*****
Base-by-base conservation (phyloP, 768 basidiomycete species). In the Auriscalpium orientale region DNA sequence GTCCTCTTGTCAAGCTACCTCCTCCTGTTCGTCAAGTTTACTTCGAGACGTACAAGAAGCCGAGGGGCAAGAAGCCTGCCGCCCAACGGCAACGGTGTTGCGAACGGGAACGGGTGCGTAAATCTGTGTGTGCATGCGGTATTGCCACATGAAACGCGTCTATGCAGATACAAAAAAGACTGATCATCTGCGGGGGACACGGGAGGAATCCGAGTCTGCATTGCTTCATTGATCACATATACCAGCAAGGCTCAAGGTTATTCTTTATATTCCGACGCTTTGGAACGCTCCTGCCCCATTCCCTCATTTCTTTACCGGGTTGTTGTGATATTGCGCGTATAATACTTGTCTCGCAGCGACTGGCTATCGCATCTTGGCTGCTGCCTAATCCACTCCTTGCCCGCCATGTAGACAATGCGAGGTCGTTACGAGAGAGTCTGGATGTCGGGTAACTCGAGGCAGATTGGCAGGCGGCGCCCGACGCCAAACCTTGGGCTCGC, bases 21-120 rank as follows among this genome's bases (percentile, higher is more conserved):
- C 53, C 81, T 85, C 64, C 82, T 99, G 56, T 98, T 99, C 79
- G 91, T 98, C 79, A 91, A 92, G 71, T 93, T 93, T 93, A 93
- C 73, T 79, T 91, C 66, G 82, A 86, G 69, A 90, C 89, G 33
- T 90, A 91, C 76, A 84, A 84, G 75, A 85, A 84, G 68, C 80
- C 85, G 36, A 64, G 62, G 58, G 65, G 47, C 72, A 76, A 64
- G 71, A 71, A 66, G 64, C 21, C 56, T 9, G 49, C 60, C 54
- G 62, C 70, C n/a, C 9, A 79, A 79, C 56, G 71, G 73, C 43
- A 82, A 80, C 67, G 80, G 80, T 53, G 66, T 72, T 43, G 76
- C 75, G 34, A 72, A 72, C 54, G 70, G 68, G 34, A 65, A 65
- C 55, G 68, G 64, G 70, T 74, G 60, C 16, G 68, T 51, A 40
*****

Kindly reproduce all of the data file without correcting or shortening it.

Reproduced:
Base-by-base conservation (phyloP, 768 basidiomycete species). In the Auriscalpium orientale region DNA sequence GTCCTCTTGTCAAGCTACCTCCTCCTGTTCGTCAAGTTTACTTCGAGACGTACAAGAAGCCGAGGGGCAAGAAGCCTGCCGCCCAACGGCAACGGTGTTGCGAACGGGAACGGGTGCGTAAATCTGTGTGTGCATGCGGTATTGCCACATGAAACGCGTCTATGCAGATACAAAAAAGACTGATCATCTGCGGGGGACACGGGAGGAATCCGAGTCTGCATTGCTTCATTGATCACATATACCAGCAAGGCTCAAGGTTATTCTTTATATTCCGACGCTTTGGAACGCTCCTGCCCCATTCCCTCATTTCTTTACCGGGTTGTTGTGATATTGCGCGTATAATACTTGTCTCGCAGCGACTGGCTATCGCATCTTGGCTGCTGCCTAATCCACTCCTTGCCCGCCATGTAGACAATGCGAGGTCGTTACGAGAGAGTCTGGATGTCGGGTAACTCGAGGCAGATTGGCAGGCGGCGCCCGACGCCAAACCTTGGGCTCGC, bases 21-120 rank as follows among this genome's bases (percentile, higher is more conserved):
- C 53, C 81, T 85, C 64, C 82, T 99, G 56, T 98, T 99, C 79
- G 91, T 98, C 79, A 91, A 92, G 71, T 93, T 93, T 93, A 93
- C 73, T 79, T 91, C 66, G 82, A 86, G 69, A 90, C 89, G 33
- T 90, A 91, C 76, A 84, A 84, G 75, A 85, A 84, G 68, C 80
- C 85, G 36, A 64, G 62, G 58, G 65, G 47, C 72, A 76, A 64
- G 71, A 71, A 66, G 64, C 21, C 56, T 9, G 49, C 60, C 54
- G 62, C 70, C n/a, C 9, A 79, A 79, C 56, G 71, G 73, C 43
- A 82, A 80, C 67, G 80, G 80, T 53, G 66, T 72, T 43, G 76
- C 75, G 34, A 72, A 72, C 54, G 70, G 68, G 34, A 65, A 65
- C 55, G 68, G 64, G 70, T 74, G 60, C 16, G 68, T 51, A 40